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5 Ways to Perform More Sustainable Home Construction



The harsh winter and sweltering summer this past year are reason enough to justify a more eco-friendly lifestyle. Our atmosphere can be affected by many human activities, and home construction qualifies as one of the most damaging.

According to the Zero Energy Project, the construction and operation of buildings accounts for 40 percent of all the energy used in the U.S. It’s among the most harmful if necessary activities we do.

Fortunately, a good portion of the construction industry has noted the harmful effects of its actions, and developed some useful strategies for creating greener home building. If you’re constructing a home, observe these practices to achieve a more sustainable result.

  1. Find a Green Contractor

Before you build, make sure your contractor has the same sustainable goals. If your builders have no interest in green construction, they may not operate with your eco-friendly building plans.

Many companies advertise themselves as being green contractors, but they need to be vetted carefully. Ask questions about their practices, materials, and ideals. The information you gather will indicate whether a contractor is a good match for your sustainable building orientation.

  1. Choose Sustainable Materials

If you’ve selected a green contractor, the company can help you choose eco-friendly materials. Still, it’s smart to do some preliminary research so you know your options.

Some materials have a much lower impact on the environment than others based on such aspects as how they’re harvested, their amenability to recycling or decomposition in landfills when you’re done, impact on your finished home’s energy efficiency, and other factors.

Some of the top sustainable building materials include:

  • Bamboo flooring
  • Fly ash concrete
  • Wool bricks
  • Solar tiles
  • Paper insulation
  • Triple-glazed windows

There are many more options for sustainable materials for the building process. If you do some research, you can find the best options for your home construction.

  1. Go for Green Interior Design

Your sustainable program shouldn’t end with the exterior of the structure. Today many indoor home trends are also green, so your house can be environmentally friendly as well as fashionable.

The items you choose to make up the interior structure of your residence will also have a bearing on your overall carbon footprint. Opting for LEED-certified lighting, for example, can reduce CO2 emissions for the standard home by as much as 34 percent.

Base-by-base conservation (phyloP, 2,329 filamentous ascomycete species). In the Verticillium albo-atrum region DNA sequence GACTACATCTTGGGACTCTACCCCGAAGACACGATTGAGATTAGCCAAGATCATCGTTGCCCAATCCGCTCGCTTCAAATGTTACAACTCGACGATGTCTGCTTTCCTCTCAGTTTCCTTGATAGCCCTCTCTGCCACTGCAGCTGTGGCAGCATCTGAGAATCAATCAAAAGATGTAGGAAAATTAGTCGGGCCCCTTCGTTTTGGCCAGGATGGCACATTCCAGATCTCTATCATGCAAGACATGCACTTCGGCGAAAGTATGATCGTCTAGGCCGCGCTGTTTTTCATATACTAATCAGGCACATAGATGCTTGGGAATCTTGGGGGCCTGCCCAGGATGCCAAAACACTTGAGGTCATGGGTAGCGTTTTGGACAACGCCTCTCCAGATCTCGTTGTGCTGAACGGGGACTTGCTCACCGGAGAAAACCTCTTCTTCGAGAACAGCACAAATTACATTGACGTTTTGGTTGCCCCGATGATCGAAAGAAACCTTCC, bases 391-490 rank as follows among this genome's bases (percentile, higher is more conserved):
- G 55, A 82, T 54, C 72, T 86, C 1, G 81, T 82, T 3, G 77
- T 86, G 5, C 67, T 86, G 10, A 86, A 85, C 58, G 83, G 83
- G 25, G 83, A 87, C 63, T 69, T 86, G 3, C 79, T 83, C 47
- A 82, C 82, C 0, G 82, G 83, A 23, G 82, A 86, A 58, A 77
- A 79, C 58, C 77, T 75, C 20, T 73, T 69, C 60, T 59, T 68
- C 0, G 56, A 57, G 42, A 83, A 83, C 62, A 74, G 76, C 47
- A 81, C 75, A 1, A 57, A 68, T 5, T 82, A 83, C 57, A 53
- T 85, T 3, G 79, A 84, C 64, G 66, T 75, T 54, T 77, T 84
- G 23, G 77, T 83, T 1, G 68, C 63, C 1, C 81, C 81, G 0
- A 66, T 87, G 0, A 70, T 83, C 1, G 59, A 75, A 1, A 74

Adding smart-home features, water conservation technology, window treatments, and eco-friendly decor materials can greatly reduce your contribution to greenhouse gas creation.

  1. Choose Materials that Boost Efficiency

It’s essential to monitor the impact of your home after it’s been built, as well. Many materials and appliances lend themselves to a more efficient home. Some of the most effective items include:

  • Programmable thermostats, which significantly reduce heating and cooling consumption
  • A high-efficiency, Energy Star-rated HVAC system
  • Double paned windows that trap inside air
  • Properly installed insulation that will help your HVAC system
  • Energy Star-labeled appliances and fixtures
  • Alternative energy tech such as solar panels that reduce power usage

Your energy bills and the environment will be grateful that you made efficiency a top priority in the construction phase.

  1. Watch the Details

Green home construction means covering all the details, not just the raw materials and construction process. It starts with an environmentally friendly location and goes from there.

Everything, from the size of your house to the landscaping to the paint colors you choose, can make a difference in achieving zero-energy construction. As you consider each of these details, don’t forget to apply the three Rs of sustainability: reduce, reuse, recycle.

If good-quality recycled materials are available, use them. If there’s a way to reduce the amount of materials you need for the project, find it. You might also be able to reuse such items as cabinets, flooring, roof shingles, appliances, and other features of your old home to reduce your environmental impact.